Tag Archives: Duke of York’s Theatre

“The Ocean at the end of the Lane” at the Duke of York’s Theatre

Neil Gaiman’s fantasy tale, adapted for the stage by Joel Horwood, is clever. An introduction to some metaphysics as well as the supernatural makes the story as thought-provoking as it’s entertaining. The piece is as much about childhood and parenthood as adventure, which makes it moving emotionally as well as being action-packed. If a little too attentive to its genre (which you either love or hate), The Ocean at the End of the Lane is brought to the stage with great style. 

Having a best friend, Lettie, who is some kind of witch proves a mixed blessing for our young hero. A play date results in the unnamed boy’s home being invaded by a monster who usually lives on the fringes of our reality! The creature, who transforms into Ursula (played very capably by Laura Rogers) controls a grieving father and gullible sister. Thankfully, Lettie (who isn’t really young) can magically help out. The plot is diverting enough – but solidly aimed at children.

Gaiman says his story is about memory, which doesn’t come across so much on stage. But having an adult character reminisce about the events of his childhood, and then perform as his own father, adds layers to the characters, which helps both James Bamford and Nicolas Tennant in their roles. Other characters are fun, if sketchy, such as the ‘Sis’ter, played by Grace Hogg-Robinson. But there are too many questions around Lettie’s motivation, skated over with the powerful performance from Nia Towle.

As with previous National Theatre hits for children (War HorseCoram Boy) the show isn’t scared to be dark, a little gory and sometimes funny – well done for trying on all counts. The gore is good, but the humour is unoriginal and there is too little threat. It’s really director Katy Rudd’s work that makes the show a success. Breathless and excited about adventure and magic, the piece convinces against the odds.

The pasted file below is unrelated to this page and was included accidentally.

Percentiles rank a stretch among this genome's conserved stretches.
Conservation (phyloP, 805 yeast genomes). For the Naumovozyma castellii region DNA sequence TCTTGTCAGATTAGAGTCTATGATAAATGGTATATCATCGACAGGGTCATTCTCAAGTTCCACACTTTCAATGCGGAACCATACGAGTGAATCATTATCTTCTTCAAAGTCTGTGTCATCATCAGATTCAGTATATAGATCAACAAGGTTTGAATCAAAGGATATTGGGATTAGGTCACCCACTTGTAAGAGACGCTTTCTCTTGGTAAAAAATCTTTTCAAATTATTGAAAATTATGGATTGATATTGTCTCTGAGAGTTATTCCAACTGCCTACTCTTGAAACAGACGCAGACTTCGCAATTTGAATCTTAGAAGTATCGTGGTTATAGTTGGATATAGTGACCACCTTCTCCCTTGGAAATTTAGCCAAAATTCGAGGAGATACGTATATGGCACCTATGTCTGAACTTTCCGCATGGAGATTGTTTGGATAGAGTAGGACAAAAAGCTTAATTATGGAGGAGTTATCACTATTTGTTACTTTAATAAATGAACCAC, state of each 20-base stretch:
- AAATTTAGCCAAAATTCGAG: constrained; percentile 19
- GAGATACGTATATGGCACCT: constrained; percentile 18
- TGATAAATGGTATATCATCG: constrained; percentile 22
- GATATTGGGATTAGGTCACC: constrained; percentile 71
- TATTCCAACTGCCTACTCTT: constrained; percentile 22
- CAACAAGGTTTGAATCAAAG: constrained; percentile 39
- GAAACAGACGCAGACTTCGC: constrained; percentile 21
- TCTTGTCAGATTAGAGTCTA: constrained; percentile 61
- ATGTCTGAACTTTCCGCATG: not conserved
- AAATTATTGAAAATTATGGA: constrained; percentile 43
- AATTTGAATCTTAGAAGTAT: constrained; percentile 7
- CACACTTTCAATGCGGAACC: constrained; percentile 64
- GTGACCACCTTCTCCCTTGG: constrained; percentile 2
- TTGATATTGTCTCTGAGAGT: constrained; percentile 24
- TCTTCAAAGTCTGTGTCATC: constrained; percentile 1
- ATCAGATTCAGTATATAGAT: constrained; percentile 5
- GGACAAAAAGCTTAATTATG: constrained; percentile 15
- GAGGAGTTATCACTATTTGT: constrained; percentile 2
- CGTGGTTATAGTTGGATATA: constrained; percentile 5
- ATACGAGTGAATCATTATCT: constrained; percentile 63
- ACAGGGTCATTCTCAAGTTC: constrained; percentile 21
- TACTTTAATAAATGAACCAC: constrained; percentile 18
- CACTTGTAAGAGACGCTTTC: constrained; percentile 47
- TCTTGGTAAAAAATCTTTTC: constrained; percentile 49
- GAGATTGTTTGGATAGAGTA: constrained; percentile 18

The Ocean at the End of the Lane

The puppets (credited to Samuel Wyer) are as good as any I’ve seen on stage. Paule Constable has surpassed herself with lighting design. Above all, the soundtrack from Jherek Bischoff is superb – it’s no surprise it’s on sale. And Steven Hoggett’s movement direction is the key, well done (all the more welcome, since the dialogue is poor), with everyone moving props and acting all the while. Rudd has made sure the show eminently theatrical. Of course, fantasy on stage works! Imagination is the key to theatre and the genre – and the production harnesses this with great skill.

www.nationaltheatre.org.uk

Until May 2022

Photo by Manuel Harlan

"The Son" at the Duke of York’s Theatre

Playwright Florian Zeller has had phenomenal success bringing his brand of smart French panache to the British stage. But this new work, another hit and this time a transfer from the Kiln Theatre, is different. With plays like The Father, Zeller experimented with perceptions of reality, while his comedy about adultery, The Truth, used twisting perspectives and audience expectations to get grown-up laughs. For The Son, Zeller abandons any tricksy touches: he presents a stripped back, almost simple, play that is a harrowing story of mental health.